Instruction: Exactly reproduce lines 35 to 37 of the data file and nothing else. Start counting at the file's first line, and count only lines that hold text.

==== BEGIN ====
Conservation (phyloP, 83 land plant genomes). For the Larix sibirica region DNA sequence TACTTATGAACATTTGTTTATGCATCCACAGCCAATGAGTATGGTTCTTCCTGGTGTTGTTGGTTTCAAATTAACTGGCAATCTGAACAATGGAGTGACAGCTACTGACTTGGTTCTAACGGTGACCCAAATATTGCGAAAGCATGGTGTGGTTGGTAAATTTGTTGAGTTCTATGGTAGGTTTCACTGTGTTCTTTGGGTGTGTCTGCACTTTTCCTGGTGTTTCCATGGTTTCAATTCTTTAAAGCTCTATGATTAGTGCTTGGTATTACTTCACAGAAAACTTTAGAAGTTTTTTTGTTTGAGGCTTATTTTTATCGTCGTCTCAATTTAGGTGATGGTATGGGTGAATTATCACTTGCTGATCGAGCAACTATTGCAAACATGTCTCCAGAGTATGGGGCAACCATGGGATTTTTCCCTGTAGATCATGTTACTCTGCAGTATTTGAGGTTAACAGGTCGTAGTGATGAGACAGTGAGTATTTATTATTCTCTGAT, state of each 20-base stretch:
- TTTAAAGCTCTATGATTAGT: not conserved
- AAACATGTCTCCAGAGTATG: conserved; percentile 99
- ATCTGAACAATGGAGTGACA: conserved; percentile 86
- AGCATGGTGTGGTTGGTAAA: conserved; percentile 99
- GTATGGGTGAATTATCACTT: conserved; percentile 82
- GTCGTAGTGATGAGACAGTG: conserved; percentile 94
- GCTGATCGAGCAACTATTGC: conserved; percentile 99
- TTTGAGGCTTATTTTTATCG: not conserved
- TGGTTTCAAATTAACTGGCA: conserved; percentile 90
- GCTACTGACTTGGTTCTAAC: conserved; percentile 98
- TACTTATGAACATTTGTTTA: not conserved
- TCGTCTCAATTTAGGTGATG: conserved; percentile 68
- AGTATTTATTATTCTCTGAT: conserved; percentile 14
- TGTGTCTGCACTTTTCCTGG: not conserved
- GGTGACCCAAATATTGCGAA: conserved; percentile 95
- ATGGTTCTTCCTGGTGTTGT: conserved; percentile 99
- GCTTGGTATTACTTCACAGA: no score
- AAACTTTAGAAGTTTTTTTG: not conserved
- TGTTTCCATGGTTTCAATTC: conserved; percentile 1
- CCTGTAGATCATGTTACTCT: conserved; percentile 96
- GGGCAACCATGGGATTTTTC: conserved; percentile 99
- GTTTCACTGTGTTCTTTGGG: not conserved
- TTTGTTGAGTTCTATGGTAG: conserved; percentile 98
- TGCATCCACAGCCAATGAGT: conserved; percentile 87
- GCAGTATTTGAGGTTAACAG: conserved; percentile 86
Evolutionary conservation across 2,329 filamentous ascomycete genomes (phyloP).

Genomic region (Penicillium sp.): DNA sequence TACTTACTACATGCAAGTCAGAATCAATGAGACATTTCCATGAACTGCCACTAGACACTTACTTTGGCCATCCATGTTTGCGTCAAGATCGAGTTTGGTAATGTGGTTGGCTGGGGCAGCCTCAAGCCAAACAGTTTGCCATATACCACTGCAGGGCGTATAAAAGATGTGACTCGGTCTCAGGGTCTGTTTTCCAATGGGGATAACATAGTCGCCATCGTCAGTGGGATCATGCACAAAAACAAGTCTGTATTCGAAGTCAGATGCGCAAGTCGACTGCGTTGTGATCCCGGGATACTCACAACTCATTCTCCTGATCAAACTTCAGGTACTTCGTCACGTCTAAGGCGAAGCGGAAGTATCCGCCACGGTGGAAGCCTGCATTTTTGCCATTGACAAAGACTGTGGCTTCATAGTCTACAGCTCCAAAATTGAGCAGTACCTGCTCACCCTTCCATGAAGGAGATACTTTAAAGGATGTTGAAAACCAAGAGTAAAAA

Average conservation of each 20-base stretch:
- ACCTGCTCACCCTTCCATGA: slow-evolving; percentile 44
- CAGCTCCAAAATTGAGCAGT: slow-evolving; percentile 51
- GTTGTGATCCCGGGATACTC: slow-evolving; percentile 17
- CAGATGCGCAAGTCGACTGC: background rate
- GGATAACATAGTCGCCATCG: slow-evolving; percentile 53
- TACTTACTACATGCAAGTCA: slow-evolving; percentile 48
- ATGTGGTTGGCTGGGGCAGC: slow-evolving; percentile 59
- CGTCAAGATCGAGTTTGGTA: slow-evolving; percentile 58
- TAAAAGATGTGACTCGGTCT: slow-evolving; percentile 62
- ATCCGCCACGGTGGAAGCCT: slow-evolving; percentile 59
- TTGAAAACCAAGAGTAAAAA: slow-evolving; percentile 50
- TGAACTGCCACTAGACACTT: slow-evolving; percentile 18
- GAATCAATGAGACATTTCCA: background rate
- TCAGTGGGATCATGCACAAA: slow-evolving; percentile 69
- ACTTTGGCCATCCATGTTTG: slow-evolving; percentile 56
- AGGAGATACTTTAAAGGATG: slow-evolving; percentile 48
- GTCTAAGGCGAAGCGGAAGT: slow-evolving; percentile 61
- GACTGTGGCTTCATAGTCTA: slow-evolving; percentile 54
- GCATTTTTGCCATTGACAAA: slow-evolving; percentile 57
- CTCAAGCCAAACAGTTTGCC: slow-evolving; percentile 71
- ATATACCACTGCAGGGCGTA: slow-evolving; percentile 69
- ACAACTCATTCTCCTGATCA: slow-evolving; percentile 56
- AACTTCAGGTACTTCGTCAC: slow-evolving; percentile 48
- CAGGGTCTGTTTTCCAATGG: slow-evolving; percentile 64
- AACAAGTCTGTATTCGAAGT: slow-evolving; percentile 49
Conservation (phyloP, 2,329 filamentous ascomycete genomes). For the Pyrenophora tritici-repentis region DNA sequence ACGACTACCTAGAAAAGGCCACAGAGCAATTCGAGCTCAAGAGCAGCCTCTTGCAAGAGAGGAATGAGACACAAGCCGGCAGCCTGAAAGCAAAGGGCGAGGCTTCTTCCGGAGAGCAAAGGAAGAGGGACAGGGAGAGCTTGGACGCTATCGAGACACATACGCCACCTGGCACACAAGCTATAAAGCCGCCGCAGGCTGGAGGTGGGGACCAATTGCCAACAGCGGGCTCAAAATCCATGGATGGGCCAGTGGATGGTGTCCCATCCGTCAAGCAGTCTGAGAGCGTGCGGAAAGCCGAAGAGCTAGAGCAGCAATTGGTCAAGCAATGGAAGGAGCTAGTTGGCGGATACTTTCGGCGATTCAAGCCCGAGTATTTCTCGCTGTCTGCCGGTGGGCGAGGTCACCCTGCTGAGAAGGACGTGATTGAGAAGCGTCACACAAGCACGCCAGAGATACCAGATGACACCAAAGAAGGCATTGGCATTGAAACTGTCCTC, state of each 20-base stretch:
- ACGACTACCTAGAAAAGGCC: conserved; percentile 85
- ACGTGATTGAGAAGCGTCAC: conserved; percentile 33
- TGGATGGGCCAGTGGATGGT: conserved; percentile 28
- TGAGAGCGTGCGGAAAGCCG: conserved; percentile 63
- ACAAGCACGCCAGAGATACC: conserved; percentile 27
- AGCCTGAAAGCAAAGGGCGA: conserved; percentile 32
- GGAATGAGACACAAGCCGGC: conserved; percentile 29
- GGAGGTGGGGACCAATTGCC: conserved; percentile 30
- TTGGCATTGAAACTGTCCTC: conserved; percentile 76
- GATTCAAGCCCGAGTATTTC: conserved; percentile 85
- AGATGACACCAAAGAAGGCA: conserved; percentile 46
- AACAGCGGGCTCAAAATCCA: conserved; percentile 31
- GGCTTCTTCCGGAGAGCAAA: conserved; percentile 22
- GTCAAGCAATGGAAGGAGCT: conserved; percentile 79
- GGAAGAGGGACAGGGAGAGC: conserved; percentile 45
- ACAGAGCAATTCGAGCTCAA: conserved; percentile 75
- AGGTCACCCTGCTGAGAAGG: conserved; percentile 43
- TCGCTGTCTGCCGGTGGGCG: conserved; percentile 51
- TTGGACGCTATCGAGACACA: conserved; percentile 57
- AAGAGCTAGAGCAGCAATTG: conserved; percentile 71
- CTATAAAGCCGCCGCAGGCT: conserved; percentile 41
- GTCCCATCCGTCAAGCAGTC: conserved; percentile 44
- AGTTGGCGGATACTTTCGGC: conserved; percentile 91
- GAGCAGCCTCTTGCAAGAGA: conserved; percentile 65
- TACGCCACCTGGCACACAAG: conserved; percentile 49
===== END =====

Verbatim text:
- TACTTACTACATGCAAGTCA: slow-evolving; percentile 48
- ATGTGGTTGGCTGGGGCAGC: slow-evolving; percentile 59
- CGTCAAGATCGAGTTTGGTA: slow-evolving; percentile 58